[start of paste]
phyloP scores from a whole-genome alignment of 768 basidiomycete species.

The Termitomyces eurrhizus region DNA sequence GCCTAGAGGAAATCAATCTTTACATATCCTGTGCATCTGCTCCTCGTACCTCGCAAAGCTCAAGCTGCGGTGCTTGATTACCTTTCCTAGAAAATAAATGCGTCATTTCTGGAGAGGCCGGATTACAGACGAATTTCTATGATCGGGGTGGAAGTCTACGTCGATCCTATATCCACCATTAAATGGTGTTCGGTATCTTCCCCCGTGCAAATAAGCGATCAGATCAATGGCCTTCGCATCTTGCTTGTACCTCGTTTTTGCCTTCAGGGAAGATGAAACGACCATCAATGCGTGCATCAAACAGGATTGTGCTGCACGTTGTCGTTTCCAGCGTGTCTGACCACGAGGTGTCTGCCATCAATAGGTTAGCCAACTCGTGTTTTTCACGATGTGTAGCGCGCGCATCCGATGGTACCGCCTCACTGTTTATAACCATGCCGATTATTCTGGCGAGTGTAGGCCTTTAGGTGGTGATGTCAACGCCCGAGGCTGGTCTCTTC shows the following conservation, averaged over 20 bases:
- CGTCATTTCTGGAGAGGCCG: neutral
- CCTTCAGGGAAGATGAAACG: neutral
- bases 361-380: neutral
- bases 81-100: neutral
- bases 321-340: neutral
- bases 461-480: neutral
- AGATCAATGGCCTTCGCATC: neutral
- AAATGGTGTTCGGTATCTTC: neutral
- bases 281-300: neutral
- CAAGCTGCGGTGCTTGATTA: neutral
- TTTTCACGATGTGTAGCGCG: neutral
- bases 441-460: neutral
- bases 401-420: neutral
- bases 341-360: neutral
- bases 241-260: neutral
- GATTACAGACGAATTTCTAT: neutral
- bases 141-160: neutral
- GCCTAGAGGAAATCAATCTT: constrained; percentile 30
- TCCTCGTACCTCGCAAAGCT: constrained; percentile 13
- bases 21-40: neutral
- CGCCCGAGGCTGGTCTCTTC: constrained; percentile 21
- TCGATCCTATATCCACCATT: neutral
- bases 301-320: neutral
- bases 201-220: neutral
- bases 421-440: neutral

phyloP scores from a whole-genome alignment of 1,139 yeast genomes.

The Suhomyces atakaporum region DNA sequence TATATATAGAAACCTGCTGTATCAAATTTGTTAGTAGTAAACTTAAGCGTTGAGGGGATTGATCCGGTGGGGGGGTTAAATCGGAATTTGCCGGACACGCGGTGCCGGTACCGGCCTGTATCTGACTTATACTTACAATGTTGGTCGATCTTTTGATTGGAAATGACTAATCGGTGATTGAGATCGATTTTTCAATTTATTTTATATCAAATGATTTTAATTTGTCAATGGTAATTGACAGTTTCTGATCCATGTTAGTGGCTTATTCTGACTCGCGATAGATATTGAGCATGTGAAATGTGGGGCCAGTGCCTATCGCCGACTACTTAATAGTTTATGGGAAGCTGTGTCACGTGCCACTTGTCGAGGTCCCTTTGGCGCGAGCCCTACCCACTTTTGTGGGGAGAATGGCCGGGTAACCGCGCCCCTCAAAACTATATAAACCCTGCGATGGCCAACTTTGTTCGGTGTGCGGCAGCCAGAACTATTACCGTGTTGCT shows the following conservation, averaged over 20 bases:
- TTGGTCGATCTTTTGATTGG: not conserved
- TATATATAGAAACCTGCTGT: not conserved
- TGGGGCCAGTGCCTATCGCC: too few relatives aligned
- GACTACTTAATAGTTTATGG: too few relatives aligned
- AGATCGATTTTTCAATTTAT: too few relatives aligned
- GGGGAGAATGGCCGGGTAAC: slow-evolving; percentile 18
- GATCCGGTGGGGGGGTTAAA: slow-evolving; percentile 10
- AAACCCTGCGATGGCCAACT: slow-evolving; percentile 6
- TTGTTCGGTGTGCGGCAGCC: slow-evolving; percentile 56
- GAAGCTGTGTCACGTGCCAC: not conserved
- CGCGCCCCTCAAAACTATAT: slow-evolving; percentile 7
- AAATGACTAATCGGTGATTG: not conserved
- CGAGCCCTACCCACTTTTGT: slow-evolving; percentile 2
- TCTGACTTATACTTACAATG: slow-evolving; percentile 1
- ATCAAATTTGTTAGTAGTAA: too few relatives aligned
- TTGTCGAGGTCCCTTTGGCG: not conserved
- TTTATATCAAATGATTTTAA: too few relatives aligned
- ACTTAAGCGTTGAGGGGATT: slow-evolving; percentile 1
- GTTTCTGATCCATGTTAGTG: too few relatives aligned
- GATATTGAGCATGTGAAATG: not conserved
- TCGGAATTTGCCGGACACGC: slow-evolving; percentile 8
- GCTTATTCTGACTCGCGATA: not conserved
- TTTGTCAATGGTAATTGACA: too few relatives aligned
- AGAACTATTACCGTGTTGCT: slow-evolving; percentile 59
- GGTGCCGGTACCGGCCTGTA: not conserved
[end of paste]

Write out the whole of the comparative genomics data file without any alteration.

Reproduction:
phyloP scores from a whole-genome alignment of 768 basidiomycete species.

The Termitomyces eurrhizus region DNA sequence GCCTAGAGGAAATCAATCTTTACATATCCTGTGCATCTGCTCCTCGTACCTCGCAAAGCTCAAGCTGCGGTGCTTGATTACCTTTCCTAGAAAATAAATGCGTCATTTCTGGAGAGGCCGGATTACAGACGAATTTCTATGATCGGGGTGGAAGTCTACGTCGATCCTATATCCACCATTAAATGGTGTTCGGTATCTTCCCCCGTGCAAATAAGCGATCAGATCAATGGCCTTCGCATCTTGCTTGTACCTCGTTTTTGCCTTCAGGGAAGATGAAACGACCATCAATGCGTGCATCAAACAGGATTGTGCTGCACGTTGTCGTTTCCAGCGTGTCTGACCACGAGGTGTCTGCCATCAATAGGTTAGCCAACTCGTGTTTTTCACGATGTGTAGCGCGCGCATCCGATGGTACCGCCTCACTGTTTATAACCATGCCGATTATTCTGGCGAGTGTAGGCCTTTAGGTGGTGATGTCAACGCCCGAGGCTGGTCTCTTC shows the following conservation, averaged over 20 bases:
- CGTCATTTCTGGAGAGGCCG: neutral
- CCTTCAGGGAAGATGAAACG: neutral
- bases 361-380: neutral
- bases 81-100: neutral
- bases 321-340: neutral
- bases 461-480: neutral
- AGATCAATGGCCTTCGCATC: neutral
- AAATGGTGTTCGGTATCTTC: neutral
- bases 281-300: neutral
- CAAGCTGCGGTGCTTGATTA: neutral
- TTTTCACGATGTGTAGCGCG: neutral
- bases 441-460: neutral
- bases 401-420: neutral
- bases 341-360: neutral
- bases 241-260: neutral
- GATTACAGACGAATTTCTAT: neutral
- bases 141-160: neutral
- GCCTAGAGGAAATCAATCTT: constrained; percentile 30
- TCCTCGTACCTCGCAAAGCT: constrained; percentile 13
- bases 21-40: neutral
- CGCCCGAGGCTGGTCTCTTC: constrained; percentile 21
- TCGATCCTATATCCACCATT: neutral
- bases 301-320: neutral
- bases 201-220: neutral
- bases 421-440: neutral

phyloP scores from a whole-genome alignment of 1,139 yeast genomes.

The Suhomyces atakaporum region DNA sequence TATATATAGAAACCTGCTGTATCAAATTTGTTAGTAGTAAACTTAAGCGTTGAGGGGATTGATCCGGTGGGGGGGTTAAATCGGAATTTGCCGGACACGCGGTGCCGGTACCGGCCTGTATCTGACTTATACTTACAATGTTGGTCGATCTTTTGATTGGAAATGACTAATCGGTGATTGAGATCGATTTTTCAATTTATTTTATATCAAATGATTTTAATTTGTCAATGGTAATTGACAGTTTCTGATCCATGTTAGTGGCTTATTCTGACTCGCGATAGATATTGAGCATGTGAAATGTGGGGCCAGTGCCTATCGCCGACTACTTAATAGTTTATGGGAAGCTGTGTCACGTGCCACTTGTCGAGGTCCCTTTGGCGCGAGCCCTACCCACTTTTGTGGGGAGAATGGCCGGGTAACCGCGCCCCTCAAAACTATATAAACCCTGCGATGGCCAACTTTGTTCGGTGTGCGGCAGCCAGAACTATTACCGTGTTGCT shows the following conservation, averaged over 20 bases:
- TTGGTCGATCTTTTGATTGG: not conserved
- TATATATAGAAACCTGCTGT: not conserved
- TGGGGCCAGTGCCTATCGCC: too few relatives aligned
- GACTACTTAATAGTTTATGG: too few relatives aligned
- AGATCGATTTTTCAATTTAT: too few relatives aligned
- GGGGAGAATGGCCGGGTAAC: slow-evolving; percentile 18
- GATCCGGTGGGGGGGTTAAA: slow-evolving; percentile 10
- AAACCCTGCGATGGCCAACT: slow-evolving; percentile 6
- TTGTTCGGTGTGCGGCAGCC: slow-evolving; percentile 56
- GAAGCTGTGTCACGTGCCAC: not conserved
- CGCGCCCCTCAAAACTATAT: slow-evolving; percentile 7
- AAATGACTAATCGGTGATTG: not conserved
- CGAGCCCTACCCACTTTTGT: slow-evolving; percentile 2
- TCTGACTTATACTTACAATG: slow-evolving; percentile 1
- ATCAAATTTGTTAGTAGTAA: too few relatives aligned
- TTGTCGAGGTCCCTTTGGCG: not conserved
- TTTATATCAAATGATTTTAA: too few relatives aligned
- ACTTAAGCGTTGAGGGGATT: slow-evolving; percentile 1
- GTTTCTGATCCATGTTAGTG: too few relatives aligned
- GATATTGAGCATGTGAAATG: not conserved
- TCGGAATTTGCCGGACACGC: slow-evolving; percentile 8
- GCTTATTCTGACTCGCGATA: not conserved
- TTTGTCAATGGTAATTGACA: too few relatives aligned
- AGAACTATTACCGTGTTGCT: slow-evolving; percentile 59
- GGTGCCGGTACCGGCCTGTA: not conserved